Comets, Asteroids, and Meteors Help (page 2)

By — McGraw-Hill Professional
Updated on Sep 17, 2011

The Asteroid Belt

In 1772, a German mathematician named Johann D. Titius noticed that the orbits of the planets seemed to have radii, or average distances from the Sun, that fell into a neat mathematical progression. At that time, Saturn was the outermost known planet. Titius noticed that the radii of the planetary orbits, in astronomical units (AU), could be found by applying the progression. Later, the astronomer Johann E. Bode expounded on this number sequence, which has become known as Bode’s law .

The progression is defined as follows. Start with the number 3, and double each number, getting the sequence 0, 3, 6, 12, 24, 48, 96, and so on. Then add 4 to each of these numbers so that you get 4, 7, 10, 16, 28, 52, 100, and so on. Finally, divide each of these numbers by 10. This gives the following sequence:

S = 0.4, 0.7, 1.0, 1.6, 2.8, 5.2, 10.0, . . .

These numbers, with the conspicuous exception of 2.8, correspond almost exactly to the orbital radii of the planets Mercury (0.4 AU), Venus (0.7 AU), Earth (1.0 AU), Mars (1.6 AU), Jupiter (5.2 AU), and Saturn (9.5 AU). The question naturally arose among scientists: Is this significant? Did the planets form at these distances from the Sun for some physical reason? Today, most astronomers doubt that Bode’s law is anything more than a coincidence. Back in the eighteenth century, however, it was suspected that there was some modus operandi to this correspondence and that an undiscovered planet must lie 2.8 AU from the Sun. Why had it escaped notice?

A search was begun for the “missing planet.” In 1801, the Italian astronomer Giuseppe Piazzi found an object orbiting the Sun at the correct distance. However, it was small, certainly not large enough to be a planet. It appeared starlike, a mere point of light, but its motion relative to the distant stars gave it away as a resident of the Solar System. It was called an asteroid (meaning “starlike”) and was given the name Ceres . More asteroids were soon found, also orbiting the Sun at distances of approximately 2.8 AU. Ultimately, thousands were discovered, and they all orbit in or near the zone corresponding to the missing slot in the Titius-Bode sequence. This zone has become known as the asteroid belt .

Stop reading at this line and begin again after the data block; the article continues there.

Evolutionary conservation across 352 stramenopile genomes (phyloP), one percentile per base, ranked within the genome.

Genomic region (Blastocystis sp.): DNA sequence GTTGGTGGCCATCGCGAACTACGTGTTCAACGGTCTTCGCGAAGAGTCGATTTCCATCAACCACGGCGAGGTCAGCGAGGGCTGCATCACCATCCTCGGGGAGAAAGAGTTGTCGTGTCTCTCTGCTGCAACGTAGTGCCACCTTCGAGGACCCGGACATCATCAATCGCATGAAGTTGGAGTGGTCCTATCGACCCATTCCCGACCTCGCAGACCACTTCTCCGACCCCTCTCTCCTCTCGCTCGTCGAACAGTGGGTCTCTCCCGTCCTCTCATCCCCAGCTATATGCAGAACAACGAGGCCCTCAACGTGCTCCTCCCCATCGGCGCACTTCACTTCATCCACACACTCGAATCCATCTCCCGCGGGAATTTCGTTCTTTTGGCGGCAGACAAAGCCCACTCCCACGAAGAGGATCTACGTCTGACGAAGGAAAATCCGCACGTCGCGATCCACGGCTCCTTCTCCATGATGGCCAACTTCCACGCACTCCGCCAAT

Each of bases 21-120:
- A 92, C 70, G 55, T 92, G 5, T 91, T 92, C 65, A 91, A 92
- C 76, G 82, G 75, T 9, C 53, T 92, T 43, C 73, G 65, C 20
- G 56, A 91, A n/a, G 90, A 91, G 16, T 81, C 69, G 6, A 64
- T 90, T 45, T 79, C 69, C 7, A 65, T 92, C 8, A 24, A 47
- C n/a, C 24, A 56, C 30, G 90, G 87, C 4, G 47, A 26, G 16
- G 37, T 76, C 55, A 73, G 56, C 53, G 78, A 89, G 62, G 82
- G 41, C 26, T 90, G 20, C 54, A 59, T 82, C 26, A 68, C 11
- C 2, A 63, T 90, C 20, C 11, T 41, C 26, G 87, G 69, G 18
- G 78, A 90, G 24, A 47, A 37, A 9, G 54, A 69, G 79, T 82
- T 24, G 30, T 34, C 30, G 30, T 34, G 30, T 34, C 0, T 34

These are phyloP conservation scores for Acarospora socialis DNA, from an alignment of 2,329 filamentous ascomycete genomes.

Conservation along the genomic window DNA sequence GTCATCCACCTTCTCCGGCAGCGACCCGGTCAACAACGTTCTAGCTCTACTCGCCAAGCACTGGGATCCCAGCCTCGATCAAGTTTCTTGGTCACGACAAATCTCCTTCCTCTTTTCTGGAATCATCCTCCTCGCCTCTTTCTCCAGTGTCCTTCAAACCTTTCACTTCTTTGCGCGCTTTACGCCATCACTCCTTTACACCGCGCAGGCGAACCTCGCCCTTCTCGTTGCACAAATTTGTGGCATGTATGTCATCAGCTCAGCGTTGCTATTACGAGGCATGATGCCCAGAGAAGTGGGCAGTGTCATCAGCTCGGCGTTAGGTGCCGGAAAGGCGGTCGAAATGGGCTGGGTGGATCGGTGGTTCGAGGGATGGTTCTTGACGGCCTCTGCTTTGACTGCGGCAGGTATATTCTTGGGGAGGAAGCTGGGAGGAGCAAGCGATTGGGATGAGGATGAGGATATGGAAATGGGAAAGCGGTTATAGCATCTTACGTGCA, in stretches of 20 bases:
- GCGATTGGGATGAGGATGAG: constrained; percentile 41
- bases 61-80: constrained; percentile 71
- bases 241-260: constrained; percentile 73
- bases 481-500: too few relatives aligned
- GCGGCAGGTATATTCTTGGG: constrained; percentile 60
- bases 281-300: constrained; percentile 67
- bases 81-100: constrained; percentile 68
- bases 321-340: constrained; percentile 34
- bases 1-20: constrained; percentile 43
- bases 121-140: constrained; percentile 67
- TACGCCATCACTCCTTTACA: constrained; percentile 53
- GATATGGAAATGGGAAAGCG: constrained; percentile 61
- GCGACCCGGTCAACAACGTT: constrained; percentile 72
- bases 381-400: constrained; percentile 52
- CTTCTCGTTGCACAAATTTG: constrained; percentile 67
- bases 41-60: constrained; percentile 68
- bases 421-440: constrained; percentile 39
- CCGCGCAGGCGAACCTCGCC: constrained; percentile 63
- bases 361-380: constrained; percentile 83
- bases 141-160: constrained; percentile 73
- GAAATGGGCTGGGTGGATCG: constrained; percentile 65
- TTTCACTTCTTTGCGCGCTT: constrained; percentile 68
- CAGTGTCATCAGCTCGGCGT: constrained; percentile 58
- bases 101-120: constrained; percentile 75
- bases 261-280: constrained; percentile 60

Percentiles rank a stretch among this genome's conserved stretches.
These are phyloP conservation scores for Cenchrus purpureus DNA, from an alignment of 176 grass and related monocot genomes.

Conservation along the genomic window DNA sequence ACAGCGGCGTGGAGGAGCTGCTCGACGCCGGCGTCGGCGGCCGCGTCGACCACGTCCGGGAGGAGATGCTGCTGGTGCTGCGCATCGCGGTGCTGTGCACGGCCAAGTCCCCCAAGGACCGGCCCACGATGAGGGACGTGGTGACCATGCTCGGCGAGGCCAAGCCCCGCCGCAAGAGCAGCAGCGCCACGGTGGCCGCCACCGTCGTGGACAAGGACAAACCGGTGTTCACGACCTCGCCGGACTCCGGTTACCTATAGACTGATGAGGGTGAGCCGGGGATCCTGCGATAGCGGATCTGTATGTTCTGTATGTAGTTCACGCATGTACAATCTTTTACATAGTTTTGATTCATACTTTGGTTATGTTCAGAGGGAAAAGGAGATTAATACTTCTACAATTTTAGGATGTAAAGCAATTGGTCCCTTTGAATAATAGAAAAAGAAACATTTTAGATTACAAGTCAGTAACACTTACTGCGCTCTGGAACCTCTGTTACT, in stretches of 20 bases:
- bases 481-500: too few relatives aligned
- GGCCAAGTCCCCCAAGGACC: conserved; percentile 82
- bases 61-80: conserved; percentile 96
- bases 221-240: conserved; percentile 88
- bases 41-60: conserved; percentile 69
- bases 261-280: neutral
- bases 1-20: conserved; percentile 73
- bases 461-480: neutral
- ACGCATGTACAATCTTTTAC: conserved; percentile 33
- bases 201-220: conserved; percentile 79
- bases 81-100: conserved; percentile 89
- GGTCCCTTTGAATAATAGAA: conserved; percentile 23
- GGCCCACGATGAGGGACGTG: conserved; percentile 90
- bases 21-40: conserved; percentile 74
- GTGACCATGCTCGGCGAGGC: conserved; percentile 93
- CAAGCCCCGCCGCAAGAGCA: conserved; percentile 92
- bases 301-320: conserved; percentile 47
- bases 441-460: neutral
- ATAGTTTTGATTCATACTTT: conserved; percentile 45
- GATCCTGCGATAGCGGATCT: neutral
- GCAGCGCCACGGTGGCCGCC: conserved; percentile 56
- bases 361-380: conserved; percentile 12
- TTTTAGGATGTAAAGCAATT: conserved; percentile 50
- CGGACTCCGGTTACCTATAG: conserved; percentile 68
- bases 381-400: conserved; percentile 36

Most astronomers in Piazzi’s time concluded that the asteroids, also called planetoids , were objects that had failed to congeal into a planet or else were the remnants of a planet that was shattered by a cosmic catastrophe. Today, the prevailing theory holds that these objects are part of the original cloud of boulders, rocks, and dust that surrounded the Sun in the earliest part of the Solar System’s lifespan and that the gravitation of Jupiter prevented their getting well enough organized to condense into a planet.

Most of the asteroids follow nearly circular paths around the Sun and orbit between Mars and Jupiter. However, some known asteroids follow orbits that take them inside the orbit of Mars, and others wander outside the orbit of Jupiter. A few maverick asteroids cross the orbit of the Earth and, every few million years, pass even closer to our planet than the Moon. There is plenty of evidence, in the form of visible craters, that asteroids have crashed into the Moon. Such craters are erased in time by erosion when they are formed on Earth, but a few craters have been found on our planet that strongly suggest that we, along with every other object in solar orbit, are on the “asteroid visitation list.”

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